This book can be viewed as a series of investigations into the ongoing imbrications of the practices of art, ethics and education as conducted within each author’s specific context of practice as artist, educator, researcher. It constitutes an international anthology of explorations that are by no means exclusive but conscious of the ongoing iterations, mutations and individuations of relations between art, ethics and education, which, in turn, seek to expand how we might conceive these terms as practices. This ongoing evolution reminds us that as practices art, ethics and education are always incomplete processes affected by and affecting their specific milieus and environments.

Chapters within the book cover a wide range of ethical questions and educational contexts, broaching subjects as varied as higher education, artificial intelligence, animal ethics, transcultural encounters, collaborative art,the education of senior citizens and experiences of conflict. Art, ethics and education are not conceived in terms of established orders, representations, ideals, criteria or bodies of knowledge and practice, but rather in terms of dynamic, relational processes and their potentialities, that arise within specific locations, cartographies and ecologies of practice. The notions of art, ethics and education are viewed in terms of assemblages that have the capacity to generate new modes of practice that may question established values and advance new overlappings of aesthetic, ethical and political relations.

Contributors are: Dennis Atkinson, Hashim Al Azzam, John Baldacchino, Bazon Brock, Carl-Peter Buschkühle, Sahin Celikten, Ana Dimke, Brian Grassom, Leena Hannula, Brian Hughes, Jan Jadogzinski, Timo Jokela, Mira Kallio-Tavin, Joachim Kettel, Guillermo Marini, Catarina Martins, Joe Sacco, Francisco Schwember, Juuso Tervo, Raphael Vella and Branka Vujanovic.
Echoes from a Child’s Soul: Awakening the Moral Imagination of Children presents remarkable poetry inspired by aesthetic education methodology created by children that were labelled academically, socially, and/or emotionally at-risk. Many children deemed average or below-grade level composed poetry beyond their years revealing moral imagination. Art psychology and aesthetic methodology merge to portray the power of awakening children’s voices once silenced. The children’s poetry heralds critical and empathic messages for our future. This book proposes an overwhelming need for change in America’s public-school education system so that no child is ignored, silenced, deemed less than, or marginalized.
In Educating for Social Justice: Field Notes from Rural Communities, educators from across the United States offer their experiences engaging in rural, place-based social justice education. With education settings ranging from university campuses in Georgia to small villages in New Mexico, each chapter details the stories of teaching and learning within the often-overlooked rural areas of the United States.

Attempting to highlight the experiences of rural educators, this text explores the triumphs, challenges, and hopes of teachers who strive to implement justice pedagogy in their rural settings.

Contributors are: Carey E. Andrzejewski, Hannah Carson Baggett, Sarah N. Baquet, T. Jameson Brewer, Brianna Brown, Christian D. Chan, Elizabeth Churape-García, Jason Collins, María Isabel Cortés-Zamora, Jacqueline Daniel, Joanna Davis-McElligatt, Katy Farber, Derek R. Ford, Sheri C. Hardee, Jehan Hill, Lynn Liao Hodge, Renee C. Howells, Adam W. Jordan, Rosann Kent, Shea N. Kerkhoff, Jeffery B. Knapp, Peggy Larrick, Leni Marshall, Kelly L. McFaden, Morgan Moore, Kaitlinn Morin, Nora Nuñez-Gonzalez, Daniel Paulson, Emma Redden, Angela Redondo, Gregory Samuels, Hiller Spires, Ashley Walther, Serena M. Wilcox, Madison Wolter, and Sharon Wright.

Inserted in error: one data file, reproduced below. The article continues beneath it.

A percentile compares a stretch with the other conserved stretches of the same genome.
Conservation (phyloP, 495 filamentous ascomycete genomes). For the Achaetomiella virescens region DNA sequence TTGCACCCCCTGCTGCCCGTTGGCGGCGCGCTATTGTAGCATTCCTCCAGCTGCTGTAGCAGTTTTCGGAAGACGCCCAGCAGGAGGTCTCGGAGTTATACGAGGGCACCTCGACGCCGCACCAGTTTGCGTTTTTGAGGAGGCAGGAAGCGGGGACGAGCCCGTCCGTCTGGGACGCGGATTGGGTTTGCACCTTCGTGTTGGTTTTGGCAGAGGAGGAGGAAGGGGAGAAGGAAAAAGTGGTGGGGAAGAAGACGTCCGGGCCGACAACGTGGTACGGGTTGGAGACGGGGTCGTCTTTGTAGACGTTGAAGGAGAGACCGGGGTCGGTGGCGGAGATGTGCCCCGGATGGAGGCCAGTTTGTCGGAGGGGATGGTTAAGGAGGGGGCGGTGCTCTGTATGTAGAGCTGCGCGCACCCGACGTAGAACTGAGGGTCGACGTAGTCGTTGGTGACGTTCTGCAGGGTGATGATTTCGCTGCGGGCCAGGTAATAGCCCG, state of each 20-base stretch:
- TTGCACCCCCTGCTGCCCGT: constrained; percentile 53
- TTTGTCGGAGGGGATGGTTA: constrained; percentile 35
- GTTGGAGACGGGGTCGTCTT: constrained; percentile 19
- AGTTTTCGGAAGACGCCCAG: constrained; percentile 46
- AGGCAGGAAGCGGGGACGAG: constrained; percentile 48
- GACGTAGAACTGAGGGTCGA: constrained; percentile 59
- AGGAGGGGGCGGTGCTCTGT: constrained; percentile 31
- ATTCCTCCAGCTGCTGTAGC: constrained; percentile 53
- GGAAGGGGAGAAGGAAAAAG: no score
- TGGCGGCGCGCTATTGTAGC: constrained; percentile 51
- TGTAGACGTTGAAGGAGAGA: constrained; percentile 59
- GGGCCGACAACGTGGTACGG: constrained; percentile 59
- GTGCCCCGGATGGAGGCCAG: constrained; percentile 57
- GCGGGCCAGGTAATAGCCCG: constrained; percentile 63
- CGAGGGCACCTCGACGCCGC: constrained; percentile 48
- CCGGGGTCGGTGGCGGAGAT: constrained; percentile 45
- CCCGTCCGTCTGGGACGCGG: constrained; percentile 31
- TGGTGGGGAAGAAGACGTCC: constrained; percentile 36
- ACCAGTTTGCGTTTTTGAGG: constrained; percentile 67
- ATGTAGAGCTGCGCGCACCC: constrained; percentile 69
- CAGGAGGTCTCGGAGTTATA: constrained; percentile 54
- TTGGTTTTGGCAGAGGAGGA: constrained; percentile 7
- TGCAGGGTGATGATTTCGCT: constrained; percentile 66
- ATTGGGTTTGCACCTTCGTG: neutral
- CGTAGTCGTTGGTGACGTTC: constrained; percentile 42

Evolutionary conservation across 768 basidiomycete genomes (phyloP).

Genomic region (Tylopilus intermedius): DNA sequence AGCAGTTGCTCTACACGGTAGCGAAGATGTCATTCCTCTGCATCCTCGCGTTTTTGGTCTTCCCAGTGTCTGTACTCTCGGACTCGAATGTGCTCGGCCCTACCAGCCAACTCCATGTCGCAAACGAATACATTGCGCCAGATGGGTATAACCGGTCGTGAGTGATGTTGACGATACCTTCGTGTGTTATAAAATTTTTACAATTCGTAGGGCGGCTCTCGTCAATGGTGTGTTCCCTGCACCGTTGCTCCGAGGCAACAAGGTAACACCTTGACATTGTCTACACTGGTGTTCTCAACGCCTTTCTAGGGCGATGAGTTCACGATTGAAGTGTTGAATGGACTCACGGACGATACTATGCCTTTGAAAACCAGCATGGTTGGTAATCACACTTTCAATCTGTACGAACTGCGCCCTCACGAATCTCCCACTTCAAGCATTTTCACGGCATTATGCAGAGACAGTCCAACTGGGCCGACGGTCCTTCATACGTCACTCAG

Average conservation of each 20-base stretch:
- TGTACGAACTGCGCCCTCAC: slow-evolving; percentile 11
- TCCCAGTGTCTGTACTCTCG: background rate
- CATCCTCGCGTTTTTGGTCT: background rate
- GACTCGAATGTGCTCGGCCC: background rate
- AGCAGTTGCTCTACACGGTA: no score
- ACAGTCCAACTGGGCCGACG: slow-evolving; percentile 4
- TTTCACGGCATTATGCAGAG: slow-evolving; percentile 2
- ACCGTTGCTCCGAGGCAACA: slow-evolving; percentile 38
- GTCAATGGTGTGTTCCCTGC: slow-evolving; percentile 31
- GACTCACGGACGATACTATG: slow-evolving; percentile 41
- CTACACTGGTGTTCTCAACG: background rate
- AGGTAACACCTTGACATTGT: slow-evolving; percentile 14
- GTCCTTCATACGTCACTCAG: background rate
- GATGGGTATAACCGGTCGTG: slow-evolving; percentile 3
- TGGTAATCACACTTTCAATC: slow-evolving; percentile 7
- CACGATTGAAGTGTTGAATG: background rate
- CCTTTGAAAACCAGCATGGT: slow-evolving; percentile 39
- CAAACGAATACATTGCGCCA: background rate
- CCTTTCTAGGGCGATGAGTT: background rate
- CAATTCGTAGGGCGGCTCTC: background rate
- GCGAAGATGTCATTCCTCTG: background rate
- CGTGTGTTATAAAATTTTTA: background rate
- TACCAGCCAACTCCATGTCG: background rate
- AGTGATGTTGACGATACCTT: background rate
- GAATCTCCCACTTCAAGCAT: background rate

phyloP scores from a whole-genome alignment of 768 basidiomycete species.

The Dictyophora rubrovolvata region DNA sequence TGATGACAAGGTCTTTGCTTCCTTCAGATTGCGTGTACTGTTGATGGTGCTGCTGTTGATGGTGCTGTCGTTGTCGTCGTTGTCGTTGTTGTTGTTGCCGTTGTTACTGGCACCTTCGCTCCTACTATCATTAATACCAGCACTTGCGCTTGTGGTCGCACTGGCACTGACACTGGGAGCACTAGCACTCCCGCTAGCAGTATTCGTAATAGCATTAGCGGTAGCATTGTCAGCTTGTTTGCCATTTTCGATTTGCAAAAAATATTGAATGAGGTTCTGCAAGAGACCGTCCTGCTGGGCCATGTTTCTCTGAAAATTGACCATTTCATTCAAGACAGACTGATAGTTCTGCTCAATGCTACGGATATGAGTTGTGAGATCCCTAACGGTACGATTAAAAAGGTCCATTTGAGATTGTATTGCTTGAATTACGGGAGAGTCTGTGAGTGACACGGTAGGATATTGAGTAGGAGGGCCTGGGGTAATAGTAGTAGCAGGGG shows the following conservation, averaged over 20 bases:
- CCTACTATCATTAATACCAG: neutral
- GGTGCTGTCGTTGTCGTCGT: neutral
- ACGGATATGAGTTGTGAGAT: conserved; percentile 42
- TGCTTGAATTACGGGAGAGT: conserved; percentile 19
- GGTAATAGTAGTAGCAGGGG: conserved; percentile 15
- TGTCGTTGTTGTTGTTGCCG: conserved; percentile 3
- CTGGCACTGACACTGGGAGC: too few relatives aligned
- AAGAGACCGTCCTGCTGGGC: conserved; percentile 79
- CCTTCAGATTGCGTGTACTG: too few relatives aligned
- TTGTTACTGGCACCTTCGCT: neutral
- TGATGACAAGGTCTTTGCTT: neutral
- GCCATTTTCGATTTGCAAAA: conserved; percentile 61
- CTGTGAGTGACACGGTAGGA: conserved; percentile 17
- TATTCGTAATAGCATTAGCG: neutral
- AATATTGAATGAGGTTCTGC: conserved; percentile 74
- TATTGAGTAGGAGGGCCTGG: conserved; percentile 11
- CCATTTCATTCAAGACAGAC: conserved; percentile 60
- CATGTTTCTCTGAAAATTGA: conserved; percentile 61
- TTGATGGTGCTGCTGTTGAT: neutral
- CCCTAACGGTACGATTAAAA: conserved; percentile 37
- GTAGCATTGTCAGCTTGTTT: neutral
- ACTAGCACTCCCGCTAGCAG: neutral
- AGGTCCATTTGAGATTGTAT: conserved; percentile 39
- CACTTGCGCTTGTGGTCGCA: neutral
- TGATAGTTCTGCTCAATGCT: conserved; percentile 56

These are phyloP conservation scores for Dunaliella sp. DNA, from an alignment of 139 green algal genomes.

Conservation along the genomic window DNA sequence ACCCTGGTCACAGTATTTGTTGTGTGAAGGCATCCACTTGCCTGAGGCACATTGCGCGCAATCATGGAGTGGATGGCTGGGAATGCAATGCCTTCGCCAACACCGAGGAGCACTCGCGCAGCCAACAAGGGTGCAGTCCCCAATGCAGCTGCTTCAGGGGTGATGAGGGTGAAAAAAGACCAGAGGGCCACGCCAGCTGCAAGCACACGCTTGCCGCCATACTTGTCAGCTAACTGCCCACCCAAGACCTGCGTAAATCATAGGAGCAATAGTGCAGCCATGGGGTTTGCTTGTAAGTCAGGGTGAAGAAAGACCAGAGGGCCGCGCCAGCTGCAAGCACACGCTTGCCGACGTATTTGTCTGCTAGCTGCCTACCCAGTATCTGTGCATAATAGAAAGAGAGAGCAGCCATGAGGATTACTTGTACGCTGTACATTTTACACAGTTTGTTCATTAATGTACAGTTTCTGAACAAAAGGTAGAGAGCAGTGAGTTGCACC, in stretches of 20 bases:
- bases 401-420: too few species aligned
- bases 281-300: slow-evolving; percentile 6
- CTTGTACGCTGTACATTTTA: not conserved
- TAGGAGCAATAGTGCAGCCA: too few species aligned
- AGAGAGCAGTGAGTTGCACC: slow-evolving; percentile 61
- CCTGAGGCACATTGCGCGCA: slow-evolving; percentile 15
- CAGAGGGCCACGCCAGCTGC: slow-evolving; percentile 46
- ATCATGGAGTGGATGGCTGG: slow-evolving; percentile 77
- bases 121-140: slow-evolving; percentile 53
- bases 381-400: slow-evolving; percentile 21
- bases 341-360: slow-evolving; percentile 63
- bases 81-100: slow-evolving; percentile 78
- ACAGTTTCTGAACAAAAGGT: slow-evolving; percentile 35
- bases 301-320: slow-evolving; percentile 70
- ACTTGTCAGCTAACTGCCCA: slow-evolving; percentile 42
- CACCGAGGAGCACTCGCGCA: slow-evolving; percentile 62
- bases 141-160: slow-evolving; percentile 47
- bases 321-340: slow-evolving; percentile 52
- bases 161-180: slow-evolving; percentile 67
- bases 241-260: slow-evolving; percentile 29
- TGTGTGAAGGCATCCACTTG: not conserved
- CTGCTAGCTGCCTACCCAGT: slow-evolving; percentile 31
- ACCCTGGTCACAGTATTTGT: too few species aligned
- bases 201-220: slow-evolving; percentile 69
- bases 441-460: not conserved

Challenges and Directions in a Multicultural World
This book intends to find a common path for diverse approaches meant to reach a better vision on the future of education, to adapt it to the most spectacular and rapid changes in the modern world. Remarkable education specialists bring their research into this volume that collects the best ideas and solutions presented in the 19th Biennial Conference of the International Study Association on Teachers and Teaching (Sibiu, Romania, July 2019). The 17 chapters of this book promote a hopeful vision on the future of education as proclaimed in the title: Education beyond Crisis: Challenges and Directions in a Multicultural World.

The volume focuses on three major ideas: defining directions for the future of teaching, challenges of the contemporary teaching context, and teaching in a multicultural world. The volume itself stands for the multicultural approach of education, as the contributors propose a unitary picture on education, in the contexts of national educative programs or inclusive education for the refugee children.

Well-known researchers answer important questions on the effectiveness of educational reforms and education policies in different countries. They take into account the student voice or the teachers' opinions in teaching and designing the new curriculum. The volume includes researches based on case studies, interviews, surveys, qualitative analysis, and original researching instruments. Readers will find here not only the vision of a multicultural world, but also valuable ideas on education in Austria, Brazil, Canada, Portugal, Germany, Greece, India, Italy, the Netherlands, Pakistan, Serbia, Spain, Singapore, Romania, Turkey, and the United States.

Contributors are: Christiana Deliewen Afrikaner, Laura Sara Agrati, Ana Flavia Souza Aquiar, Neelofar Ahmed, Douwe Beijaard, Terence Titus Chia, Cheryl J. Craig, Feyza Doyran, Estela Ene, Maria Assunção Flores, Maria Antonella Galanti, Paula Martín Gómez, Christos Govaris, Heng Jiang, Stavroula Kaldi, Ria George Kallumkal, Manpreet Kaur, Julia Köhler, Malathy Krishnasamy, Virginia Grazia Iris Magoga, Maria Ines Marcondes, Paulien C. Meijer, Juanjo Mena, Raluca Muresan, Ingeborg van der Neut, Ida E. Oosterheert, Darlene Ciuffetelli Parker, Loredana Perla, Cui Ping, Snežana Obradović-Ratković, Maria Luisa Garcia Rodriquez, Minodora Salcudean, Gonny Schellings, Antonis Smyrnaios, Sydney Sparks, Alexandra Stavrianoudaki, Vassiliki Tzika, Evgenia Vassilaki, Viviana Vinci, Kari-Lynn Winters, Vera E. Woloshyn, Tamara Zappaterra, and Gang Zhu.